First there was the family trip around the Gaspe. And once back home, there was this.
You might remember that in late March, early April, of this spring, we had a basement flood.
Er Um, according to official, water-damage language, we had seepage. Two inches of water that destroyed all basement flooring and baseboaards. Call it what you want, I called it disastrous.
Although we had never previously had moisture in our basemennt, and presumed the cause to be the severe winter which would most likely never be repeated, we nevertheless felt we couldn't take the chance of 'letting things be'.
First step was to install a sump pump which we did late spring. Second step was to hire a contractor to dig up around our foundation as far down as the weeping tile
Turns out that is an easier thing to do than a homeowner might suspect. They have cameras. And it turns out we had a crushed weeping tile at the outer corner of the garage. Now, new weeping tile, new tar coating,
new rubber membrance,
new cement blocks to replace disintregated ones near the crushed tile
a new weeping tile
and a much-depleted bank book, we are almost back to normal.
That means we can now leave for the trailer which we are doing today. I have my knitting, some food, my knitting, some clothes, my knitting and we are ready to go.
I have my tablet with me and will post every time I can get close to wifi. Bonne vacance tout le monde!
we did the new roof thing this year. It's annoying to spend all that money where it isn't really seen! But... the peace of mind is so worth it.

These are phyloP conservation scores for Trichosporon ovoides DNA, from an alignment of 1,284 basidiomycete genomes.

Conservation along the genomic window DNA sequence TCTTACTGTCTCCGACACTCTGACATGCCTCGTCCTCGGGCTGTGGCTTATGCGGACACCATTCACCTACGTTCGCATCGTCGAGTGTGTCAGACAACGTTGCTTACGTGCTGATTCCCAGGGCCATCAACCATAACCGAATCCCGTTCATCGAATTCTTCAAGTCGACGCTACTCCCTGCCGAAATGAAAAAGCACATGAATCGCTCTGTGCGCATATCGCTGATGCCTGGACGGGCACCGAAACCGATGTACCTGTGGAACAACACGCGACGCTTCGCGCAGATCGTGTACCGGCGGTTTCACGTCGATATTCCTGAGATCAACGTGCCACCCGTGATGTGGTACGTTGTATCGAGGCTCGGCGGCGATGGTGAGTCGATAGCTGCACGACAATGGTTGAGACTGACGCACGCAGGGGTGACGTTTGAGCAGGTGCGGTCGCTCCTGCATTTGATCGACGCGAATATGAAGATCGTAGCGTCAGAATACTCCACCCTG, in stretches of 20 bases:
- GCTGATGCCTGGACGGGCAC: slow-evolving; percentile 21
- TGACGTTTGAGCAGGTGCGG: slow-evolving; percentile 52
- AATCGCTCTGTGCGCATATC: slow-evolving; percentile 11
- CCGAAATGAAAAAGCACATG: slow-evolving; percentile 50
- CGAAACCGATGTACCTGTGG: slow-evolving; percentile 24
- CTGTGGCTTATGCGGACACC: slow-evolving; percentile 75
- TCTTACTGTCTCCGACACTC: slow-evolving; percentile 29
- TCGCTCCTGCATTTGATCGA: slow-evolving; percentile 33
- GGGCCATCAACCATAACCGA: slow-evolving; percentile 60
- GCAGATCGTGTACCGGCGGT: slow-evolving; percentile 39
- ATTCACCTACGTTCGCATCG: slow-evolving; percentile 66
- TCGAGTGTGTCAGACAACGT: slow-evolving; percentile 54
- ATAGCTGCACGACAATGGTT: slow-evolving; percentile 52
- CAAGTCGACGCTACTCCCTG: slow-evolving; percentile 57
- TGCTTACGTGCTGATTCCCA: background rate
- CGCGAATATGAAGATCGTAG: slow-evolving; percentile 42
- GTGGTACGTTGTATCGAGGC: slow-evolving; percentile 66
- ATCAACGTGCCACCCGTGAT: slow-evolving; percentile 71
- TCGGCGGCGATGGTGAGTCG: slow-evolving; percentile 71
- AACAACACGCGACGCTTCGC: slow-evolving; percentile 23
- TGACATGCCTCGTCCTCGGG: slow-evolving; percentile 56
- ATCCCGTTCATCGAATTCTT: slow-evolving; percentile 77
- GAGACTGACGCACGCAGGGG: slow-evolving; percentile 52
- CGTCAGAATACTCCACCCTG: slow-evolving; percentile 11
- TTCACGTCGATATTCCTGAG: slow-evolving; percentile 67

"Weeping tile": a new term for me! Have a great (knitting) rest of the summer.
I hate jobs like this.
Oh it must feel grand to have everything sealed up and draining freely away and then be off on your trip north! Enjoy!
That’s right. With the flood damage in your basement, renovating it is really the best solution. Not only is it a chance to change some things down there, but that will also give you a better picture of the damage and address it all at once. It sounds a tough job, but it's definitely rewarding after. How is it, btw? I hope everything is progressing smoothly.
Nathan Riley @ Stanley Steemer
That's a lot of restoration done on such short notice. I guess it's understandable, since floods can immensely damage your home to a certain extent. Plus, leaving those matters unattended can put your family at risk, so dealing with the matter now, and accordingly so, is a great idea. Thanks for sharing that, Brenda! All the best to you and your family!
Gail Wallace @ Emergency Flood Masters
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